Category Archives: Bordeaux 2016

How the weather shaped Bordeaux 2016

The wine trade and press descend on Bordeaux next week for the official En Primeur tastings of the latest vintage. There’s little doubt, to my mind, that they’ll find a great many exciting wines, both in the Royal Circle and in the more affordable stalls. At the top end, the wines will not be cheap when prices emerge later on but there’ll be scores of others that offer terrific bang for your buck – or even for your pound. Here, as a precursor to these tastings of young wines from barrel, is a graphical look at how the weather made the vintage.

Here’s how the vintage panned out. I’ll start with a few graphs and tables, and then show a few photos to give you an idea of what was happening in the vineyard. Keep reading

Bordeaux 2016 – the largest harvest since 2006

2016 was the biggest Bordeaux harvest in over a decade, according to official figures. The production of 577.2 million litres – the equivalent of a staggering 770 million bottles – was the largest since 2006, when there was 10% more vineyard area. Strong harvest figures for Bordeaux are, of course, in stark contrast to many less fortunate regions across France in 2016.

(If this piece looks familiar, it was also published on JancisRobinson.com and Liv-ex.)

At an average of 52 hectolitres per hectare (hl/ha), 2016 saw the highest yield per hectare since the largest crop of the century to date in 2004, which came in at 54 hl/ha. “The yield on the Merlot,” I wrote in Bordeaux 2016 – quality and quantity last October, “is the biggest I’ve seen since 2004 and the quality is far superior to that attractive but uneven vintage. As Bordeaux is 89% red and Merlot accounts for two thirds of that 89%, it’ll be a big crop out in the sticks.” Keep reading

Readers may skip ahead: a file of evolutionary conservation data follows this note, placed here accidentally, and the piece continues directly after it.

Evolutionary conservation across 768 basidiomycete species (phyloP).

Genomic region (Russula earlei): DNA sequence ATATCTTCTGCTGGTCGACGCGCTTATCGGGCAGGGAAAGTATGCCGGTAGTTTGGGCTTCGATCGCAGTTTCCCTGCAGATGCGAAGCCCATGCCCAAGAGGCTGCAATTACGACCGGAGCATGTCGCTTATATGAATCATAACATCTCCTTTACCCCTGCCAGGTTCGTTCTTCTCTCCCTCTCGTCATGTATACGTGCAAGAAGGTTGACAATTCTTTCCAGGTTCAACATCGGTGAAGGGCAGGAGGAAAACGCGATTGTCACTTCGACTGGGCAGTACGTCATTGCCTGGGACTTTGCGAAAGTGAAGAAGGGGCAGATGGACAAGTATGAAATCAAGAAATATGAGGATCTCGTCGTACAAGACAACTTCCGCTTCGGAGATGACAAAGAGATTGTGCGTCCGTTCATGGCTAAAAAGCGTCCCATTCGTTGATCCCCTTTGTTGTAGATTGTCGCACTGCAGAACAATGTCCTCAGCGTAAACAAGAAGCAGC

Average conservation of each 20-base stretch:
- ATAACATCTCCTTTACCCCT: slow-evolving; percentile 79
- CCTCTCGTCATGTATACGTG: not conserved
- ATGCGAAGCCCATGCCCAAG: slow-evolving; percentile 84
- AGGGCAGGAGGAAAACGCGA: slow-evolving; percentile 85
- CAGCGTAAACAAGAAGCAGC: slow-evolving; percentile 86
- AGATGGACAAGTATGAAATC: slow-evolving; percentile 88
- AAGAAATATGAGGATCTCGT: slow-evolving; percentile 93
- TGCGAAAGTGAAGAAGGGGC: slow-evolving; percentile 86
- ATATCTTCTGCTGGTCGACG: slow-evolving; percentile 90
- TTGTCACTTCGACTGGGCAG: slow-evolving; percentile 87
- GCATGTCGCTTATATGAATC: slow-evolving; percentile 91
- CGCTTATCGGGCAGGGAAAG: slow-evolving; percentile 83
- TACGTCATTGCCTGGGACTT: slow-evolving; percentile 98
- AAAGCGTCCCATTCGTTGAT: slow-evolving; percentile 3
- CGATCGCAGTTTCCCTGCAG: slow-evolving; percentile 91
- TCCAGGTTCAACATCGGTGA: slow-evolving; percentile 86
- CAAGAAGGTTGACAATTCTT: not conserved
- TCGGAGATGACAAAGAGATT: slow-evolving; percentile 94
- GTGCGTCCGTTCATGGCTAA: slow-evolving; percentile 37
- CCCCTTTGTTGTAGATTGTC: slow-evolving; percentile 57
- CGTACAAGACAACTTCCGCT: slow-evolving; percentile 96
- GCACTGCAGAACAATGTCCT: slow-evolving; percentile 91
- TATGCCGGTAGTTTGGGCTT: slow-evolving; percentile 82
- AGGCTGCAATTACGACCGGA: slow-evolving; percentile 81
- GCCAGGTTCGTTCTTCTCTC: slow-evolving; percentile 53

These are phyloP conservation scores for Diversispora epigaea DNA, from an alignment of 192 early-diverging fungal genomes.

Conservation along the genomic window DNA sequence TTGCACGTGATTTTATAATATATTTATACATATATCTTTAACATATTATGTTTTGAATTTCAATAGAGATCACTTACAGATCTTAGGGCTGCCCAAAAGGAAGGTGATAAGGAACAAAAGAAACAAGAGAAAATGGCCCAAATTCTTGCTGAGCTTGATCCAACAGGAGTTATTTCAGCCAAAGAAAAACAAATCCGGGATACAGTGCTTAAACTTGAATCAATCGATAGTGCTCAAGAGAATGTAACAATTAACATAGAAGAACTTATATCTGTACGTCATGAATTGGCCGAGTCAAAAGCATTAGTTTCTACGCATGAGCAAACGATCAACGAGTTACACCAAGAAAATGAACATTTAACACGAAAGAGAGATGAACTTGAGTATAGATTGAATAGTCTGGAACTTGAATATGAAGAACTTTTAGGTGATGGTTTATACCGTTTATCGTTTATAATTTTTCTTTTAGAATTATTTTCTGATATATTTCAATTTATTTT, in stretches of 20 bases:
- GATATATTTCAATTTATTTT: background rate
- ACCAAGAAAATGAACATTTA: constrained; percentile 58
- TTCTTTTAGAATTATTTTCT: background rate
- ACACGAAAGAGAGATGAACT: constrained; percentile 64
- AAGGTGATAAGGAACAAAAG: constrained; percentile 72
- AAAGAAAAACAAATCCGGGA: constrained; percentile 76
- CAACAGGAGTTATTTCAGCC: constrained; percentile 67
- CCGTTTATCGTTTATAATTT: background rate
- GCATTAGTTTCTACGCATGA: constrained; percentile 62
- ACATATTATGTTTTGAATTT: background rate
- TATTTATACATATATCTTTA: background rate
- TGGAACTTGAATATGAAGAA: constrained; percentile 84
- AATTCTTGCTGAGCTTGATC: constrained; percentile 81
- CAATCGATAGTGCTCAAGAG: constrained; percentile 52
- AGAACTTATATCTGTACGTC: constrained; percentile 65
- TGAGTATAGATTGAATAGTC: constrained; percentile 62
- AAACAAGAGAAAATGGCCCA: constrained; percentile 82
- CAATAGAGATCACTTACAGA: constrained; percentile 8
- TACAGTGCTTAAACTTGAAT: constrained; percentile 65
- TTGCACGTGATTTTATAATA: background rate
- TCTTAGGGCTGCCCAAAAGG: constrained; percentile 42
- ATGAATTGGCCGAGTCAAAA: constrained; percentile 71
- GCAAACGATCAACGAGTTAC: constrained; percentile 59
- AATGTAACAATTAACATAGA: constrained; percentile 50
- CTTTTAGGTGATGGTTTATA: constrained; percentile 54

Bauduc 2016 – our biggest… and best?

img_0884_editAn extraordinary growing season and a terrific harvest. Fortune has smiled on us this year and we’re all the more grateful considering the difficulties facing many growers elsewhere in France. The tanks above shows the lottery of growing grapes. Normally, we make roughly the equivalent of three of our 20,000 litre blending tanks of white wine. In 2013, after a 10-minute August hailstorm, we made just one. This year, touch wood, we’ll fill almost five. As our biggest selling white – our straight Sauvignon Blanc – sold out within a few months, that’s welcome news. Keep reading

Bordeaux 2016 harvest – quality and quantity

img_7584This post was also published on jancisRobinson.com and Liv-ex, the fine wine exchange.

Nature has been kind to Bordeaux this year. A bumper crop for many, and a fine harvest – so far. It may be over for some growers in this vast region but there are plenty of bunches still out there, as numerous chateaux hold on for the later-ripening Cabernets and the last Merlots from cooler soils.

There has been no rush, no panic, to bring in the grapes. After the bone-dry summer, the vines enjoyed some overdue refreshment thanks to heavy rain on the night of 13 September. It cleared up soon afterwards and, since then, we’ve had dry and sunny weather for the build-up to the harvest – and for the picking itself – with just one more night of rain on Friday 30 September during a crucial four week period. Keep reading

Bordeaux 2016 – the harvest in Pomerol, in pictures

pomerol-2016-91-of-118This week has been dry and sunny, so we’ve decided to hold off harvesting the reds at Bauduc for the moment. We had a heavy dollop of rain last Friday night – straight after we’d sent out an upbeat monthly review – so an excellent September came to an abrupt end. Thankfully though, the rain was just a one-off and since then we’ve had fresh mornings and glorious days. We therefore thought we’d leave that downpour to freshen things up in the vineyard, and hang on for what they call optimum ripeness.
pomerol-2016-74-of-118We also have a useful early warning system nearby, thanks to the earlier maturing vineyards of Pomerol some 25 minutes up the road near Libourne, where Tom goes to school. Our Merlot usually ripens 8-10 days later than at the top chateaux on the plateau of Pomerol so, after dropping Tom at school, it makes good sense – in the name of research, of course – to study the harvest taking place on one of the finest patches of dirt in the world. Keep reading